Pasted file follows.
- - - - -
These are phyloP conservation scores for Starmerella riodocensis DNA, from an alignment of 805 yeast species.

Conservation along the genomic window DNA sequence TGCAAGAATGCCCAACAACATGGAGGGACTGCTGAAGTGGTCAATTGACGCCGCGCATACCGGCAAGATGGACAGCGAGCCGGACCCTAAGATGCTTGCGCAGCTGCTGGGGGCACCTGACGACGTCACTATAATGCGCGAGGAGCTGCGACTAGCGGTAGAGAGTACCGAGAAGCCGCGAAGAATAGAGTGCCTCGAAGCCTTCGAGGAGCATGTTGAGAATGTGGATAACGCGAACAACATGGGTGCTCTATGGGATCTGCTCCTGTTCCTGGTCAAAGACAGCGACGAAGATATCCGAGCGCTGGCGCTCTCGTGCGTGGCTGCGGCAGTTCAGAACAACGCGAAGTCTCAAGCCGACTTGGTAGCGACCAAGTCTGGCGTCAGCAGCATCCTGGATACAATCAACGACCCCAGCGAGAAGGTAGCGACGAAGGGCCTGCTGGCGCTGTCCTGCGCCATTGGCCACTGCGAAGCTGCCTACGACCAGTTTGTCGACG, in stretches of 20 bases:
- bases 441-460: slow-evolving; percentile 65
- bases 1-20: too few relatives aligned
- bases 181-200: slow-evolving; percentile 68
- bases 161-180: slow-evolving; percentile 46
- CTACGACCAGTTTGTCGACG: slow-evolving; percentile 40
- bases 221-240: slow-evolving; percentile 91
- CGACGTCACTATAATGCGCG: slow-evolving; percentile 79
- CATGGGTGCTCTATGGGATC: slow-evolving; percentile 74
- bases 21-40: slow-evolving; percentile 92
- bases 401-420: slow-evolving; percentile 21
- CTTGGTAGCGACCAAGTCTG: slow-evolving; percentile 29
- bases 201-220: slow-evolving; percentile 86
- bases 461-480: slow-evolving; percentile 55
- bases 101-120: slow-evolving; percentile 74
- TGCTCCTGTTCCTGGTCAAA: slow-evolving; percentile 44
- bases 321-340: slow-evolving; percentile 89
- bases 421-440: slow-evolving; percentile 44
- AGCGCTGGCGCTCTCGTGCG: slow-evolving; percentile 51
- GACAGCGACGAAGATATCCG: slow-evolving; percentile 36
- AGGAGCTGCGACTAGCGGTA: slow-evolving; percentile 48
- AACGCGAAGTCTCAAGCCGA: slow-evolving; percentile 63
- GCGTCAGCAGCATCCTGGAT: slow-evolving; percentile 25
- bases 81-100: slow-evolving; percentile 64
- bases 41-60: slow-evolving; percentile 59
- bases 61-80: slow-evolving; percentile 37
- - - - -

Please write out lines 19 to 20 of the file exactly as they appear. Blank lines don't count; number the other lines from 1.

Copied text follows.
- bases 421-440: slow-evolving; percentile 44
- AGCGCTGGCGCTCTCGTGCG: slow-evolving; percentile 51